In operation 814, the partial entry may be transmitted (e.g., using the four-send module 208 of FIG. 2) in the client device 102A-N to the fast-search server 106 regardless of the set amount of time between keystrokes being within the optimal time between keystrokes when the partial entry may be first four characters of the query of music data to optimize an experience of the user 104 to feel that the fast-search server 106 is quickly responsive to the user.

In operation 816, the partial entry may be held (e.g., using the space module 206 of FIG. 2) in the client device 102A-N without transmitting the partial entry to the fast-search server 106 when the partial entry may be a ‘blank space’ character of the query of music data to minimize trips between the client device 102A-N and the fast-search server 106.

Although the present embodiments have been described with reference to specific example embodiments, it will be evident that various modifications and changes may be made to these embodiments without departing from the broader spirit and scope of the various embodiments. For example, the various devices, modules, analyzers, generators, etc. described herein may be enabled and operated using hardware circuitry (e.g., CMOS based logic circuitry), firmware, software and/or any combination of hardware, firmware, and/or software (e.g., embodied in a machine readable medium). For example, the various electrical structure and methods may be embodied using transistors, logic gates, and electrical circuits (e.g., Application Specific Integrated Circuitry (ASIC) and/or in Digital Signal Processor (DSP) circuitry).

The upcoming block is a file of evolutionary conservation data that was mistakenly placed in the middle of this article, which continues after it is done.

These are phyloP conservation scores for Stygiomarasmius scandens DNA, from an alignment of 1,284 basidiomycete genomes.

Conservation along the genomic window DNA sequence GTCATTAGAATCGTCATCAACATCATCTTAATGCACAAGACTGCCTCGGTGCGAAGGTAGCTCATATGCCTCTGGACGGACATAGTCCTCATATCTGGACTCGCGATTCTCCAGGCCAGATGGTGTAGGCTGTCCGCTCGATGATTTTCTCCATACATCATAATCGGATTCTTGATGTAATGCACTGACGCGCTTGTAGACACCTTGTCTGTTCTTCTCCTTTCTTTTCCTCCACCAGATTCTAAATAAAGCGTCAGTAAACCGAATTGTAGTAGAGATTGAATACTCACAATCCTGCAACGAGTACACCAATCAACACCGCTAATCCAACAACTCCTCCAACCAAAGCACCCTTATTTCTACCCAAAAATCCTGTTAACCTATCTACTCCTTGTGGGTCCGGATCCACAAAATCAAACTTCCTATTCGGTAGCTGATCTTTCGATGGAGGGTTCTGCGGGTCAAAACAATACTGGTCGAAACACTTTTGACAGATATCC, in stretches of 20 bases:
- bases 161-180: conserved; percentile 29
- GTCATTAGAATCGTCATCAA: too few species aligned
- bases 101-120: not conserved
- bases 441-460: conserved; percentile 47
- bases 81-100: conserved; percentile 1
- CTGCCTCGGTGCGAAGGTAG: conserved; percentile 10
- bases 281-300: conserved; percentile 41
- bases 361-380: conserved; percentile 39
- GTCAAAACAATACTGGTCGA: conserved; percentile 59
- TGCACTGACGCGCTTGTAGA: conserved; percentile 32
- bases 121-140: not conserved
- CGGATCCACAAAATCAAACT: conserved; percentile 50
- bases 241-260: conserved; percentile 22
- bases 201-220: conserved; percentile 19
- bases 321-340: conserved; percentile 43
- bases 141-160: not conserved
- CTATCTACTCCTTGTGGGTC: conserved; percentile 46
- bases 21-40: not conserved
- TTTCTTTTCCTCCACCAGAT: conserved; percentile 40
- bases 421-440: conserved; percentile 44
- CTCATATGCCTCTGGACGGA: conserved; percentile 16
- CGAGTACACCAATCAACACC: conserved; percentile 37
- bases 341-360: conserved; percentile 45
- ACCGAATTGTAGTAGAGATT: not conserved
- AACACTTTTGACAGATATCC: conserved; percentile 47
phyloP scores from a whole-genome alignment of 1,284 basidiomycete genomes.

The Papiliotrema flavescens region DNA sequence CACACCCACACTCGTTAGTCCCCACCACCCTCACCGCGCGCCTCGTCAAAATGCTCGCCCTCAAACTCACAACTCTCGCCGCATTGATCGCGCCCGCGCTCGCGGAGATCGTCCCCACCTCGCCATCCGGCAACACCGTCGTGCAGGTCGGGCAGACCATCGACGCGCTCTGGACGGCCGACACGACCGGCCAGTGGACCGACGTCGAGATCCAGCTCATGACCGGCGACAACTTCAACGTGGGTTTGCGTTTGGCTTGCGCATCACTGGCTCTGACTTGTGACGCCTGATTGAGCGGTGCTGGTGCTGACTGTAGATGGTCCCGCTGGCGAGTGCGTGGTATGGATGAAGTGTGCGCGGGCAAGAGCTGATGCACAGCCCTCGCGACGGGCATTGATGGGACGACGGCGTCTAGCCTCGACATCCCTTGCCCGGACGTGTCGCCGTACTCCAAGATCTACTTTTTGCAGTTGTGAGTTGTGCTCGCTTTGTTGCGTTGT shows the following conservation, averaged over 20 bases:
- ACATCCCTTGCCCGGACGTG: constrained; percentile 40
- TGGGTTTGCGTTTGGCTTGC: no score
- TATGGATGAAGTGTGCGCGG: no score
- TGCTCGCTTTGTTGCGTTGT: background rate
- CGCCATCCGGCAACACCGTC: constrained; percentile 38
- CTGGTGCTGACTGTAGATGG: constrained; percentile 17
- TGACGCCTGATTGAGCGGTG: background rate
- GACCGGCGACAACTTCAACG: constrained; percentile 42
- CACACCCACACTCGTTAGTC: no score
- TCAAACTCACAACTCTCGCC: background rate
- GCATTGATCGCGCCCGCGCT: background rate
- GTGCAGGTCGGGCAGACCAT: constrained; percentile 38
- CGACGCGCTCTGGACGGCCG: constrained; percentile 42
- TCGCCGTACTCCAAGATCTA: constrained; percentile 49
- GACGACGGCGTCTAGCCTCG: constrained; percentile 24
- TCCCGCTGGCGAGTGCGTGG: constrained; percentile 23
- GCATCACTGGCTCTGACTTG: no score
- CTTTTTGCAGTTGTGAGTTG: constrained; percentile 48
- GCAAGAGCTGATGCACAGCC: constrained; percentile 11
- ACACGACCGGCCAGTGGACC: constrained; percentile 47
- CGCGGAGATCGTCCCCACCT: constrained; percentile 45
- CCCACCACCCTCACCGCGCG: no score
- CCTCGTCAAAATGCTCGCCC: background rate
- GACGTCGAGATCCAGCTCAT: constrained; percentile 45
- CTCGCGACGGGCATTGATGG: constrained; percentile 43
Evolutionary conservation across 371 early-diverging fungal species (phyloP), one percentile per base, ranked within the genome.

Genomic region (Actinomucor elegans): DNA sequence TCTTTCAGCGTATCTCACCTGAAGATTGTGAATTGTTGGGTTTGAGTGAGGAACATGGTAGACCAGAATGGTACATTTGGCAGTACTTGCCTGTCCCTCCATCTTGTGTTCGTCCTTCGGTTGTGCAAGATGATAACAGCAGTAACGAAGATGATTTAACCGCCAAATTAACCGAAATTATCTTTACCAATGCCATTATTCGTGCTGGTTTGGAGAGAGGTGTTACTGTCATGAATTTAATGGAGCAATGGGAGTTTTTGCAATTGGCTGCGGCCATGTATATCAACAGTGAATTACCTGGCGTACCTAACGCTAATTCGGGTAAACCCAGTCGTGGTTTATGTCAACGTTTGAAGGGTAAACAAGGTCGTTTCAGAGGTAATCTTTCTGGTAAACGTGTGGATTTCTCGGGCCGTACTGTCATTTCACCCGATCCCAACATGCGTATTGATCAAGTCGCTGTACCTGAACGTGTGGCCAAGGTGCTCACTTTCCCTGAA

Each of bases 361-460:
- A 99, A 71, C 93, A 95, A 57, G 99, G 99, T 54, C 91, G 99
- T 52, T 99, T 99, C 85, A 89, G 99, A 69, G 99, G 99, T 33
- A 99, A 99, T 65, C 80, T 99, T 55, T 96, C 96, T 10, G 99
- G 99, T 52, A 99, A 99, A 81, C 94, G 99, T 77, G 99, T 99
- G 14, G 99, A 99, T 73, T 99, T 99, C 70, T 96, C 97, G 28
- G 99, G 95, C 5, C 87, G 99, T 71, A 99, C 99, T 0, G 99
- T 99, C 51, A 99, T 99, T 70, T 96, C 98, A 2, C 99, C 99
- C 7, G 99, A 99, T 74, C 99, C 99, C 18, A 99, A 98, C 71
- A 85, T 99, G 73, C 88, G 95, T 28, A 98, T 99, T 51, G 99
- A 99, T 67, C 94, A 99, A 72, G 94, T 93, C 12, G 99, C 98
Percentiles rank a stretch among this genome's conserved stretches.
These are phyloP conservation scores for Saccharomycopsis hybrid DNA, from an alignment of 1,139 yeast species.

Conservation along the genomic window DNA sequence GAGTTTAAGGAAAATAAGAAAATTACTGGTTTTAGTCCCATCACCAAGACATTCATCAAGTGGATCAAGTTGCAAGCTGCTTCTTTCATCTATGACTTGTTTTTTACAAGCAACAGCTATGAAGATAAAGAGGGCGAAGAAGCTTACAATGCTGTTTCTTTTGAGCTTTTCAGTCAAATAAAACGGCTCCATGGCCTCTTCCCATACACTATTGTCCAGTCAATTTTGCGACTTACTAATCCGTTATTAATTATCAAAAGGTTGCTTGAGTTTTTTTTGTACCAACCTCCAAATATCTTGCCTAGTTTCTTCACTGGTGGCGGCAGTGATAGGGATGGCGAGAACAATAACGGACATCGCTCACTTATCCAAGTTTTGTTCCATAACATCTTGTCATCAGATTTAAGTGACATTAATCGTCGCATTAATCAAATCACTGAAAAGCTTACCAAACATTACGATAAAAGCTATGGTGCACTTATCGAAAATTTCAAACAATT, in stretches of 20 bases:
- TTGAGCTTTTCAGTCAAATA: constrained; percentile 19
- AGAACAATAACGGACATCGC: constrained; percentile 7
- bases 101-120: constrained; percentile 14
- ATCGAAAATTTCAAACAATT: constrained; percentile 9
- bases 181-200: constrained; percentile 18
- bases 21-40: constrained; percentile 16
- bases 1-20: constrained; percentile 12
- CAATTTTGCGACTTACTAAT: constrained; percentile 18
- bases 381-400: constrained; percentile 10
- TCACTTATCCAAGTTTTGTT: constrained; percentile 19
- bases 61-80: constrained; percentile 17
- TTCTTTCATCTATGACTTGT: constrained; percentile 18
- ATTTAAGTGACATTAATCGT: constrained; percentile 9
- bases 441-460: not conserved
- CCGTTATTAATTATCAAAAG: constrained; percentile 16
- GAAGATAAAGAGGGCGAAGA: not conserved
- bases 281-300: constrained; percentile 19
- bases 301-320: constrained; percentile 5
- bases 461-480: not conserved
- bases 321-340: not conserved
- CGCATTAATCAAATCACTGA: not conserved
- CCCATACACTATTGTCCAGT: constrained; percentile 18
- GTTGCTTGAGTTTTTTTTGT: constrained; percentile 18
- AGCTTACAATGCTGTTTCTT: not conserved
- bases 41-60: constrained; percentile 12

For example, the optimization module 200, the keystroke module 202, the timer module 204, the space module 206, the four-send module 208, the symbol detection module 210, the delete module 212, the processing module 300, the spelling module 302, a comparison module 304, the approximation module 306, the text matching module 308, the prefork module 310, the concurrency minimization module 312, and the spelling index module 314 and/or other modules of FIGS. 1-8B may be enabled using an optimization circuit, a keystroke circuit, a timer circuit, a space circuit, a four-send circuit, symbol detection circuit, a delete circuit, a processing circuit, a spelling circuit, a comparison circuit, an approximation circuit, a text matching circuit, a prefork circuit, a concurrency minimization circuit, and a spelling index circuit and/or other circuits using one or more of the technologies described herein.

In addition, it will be appreciated that the various operations, processes, and methods disclosed herein may be embodied in a machine-readable medium and/or a machine accessible medium compatible with a data processing system (e.g., a computer system), and may be performed in any order.

The modules in the figures are shown as distinct and communicating with only a few specific module and not others. The modules may be merged with each other, may perform overlapping functions, and may communicate with other modules not shown to be connected in the Figures. Accordingly, the specification and drawings are to be regarded in an illustrative rather than a restrictive sense.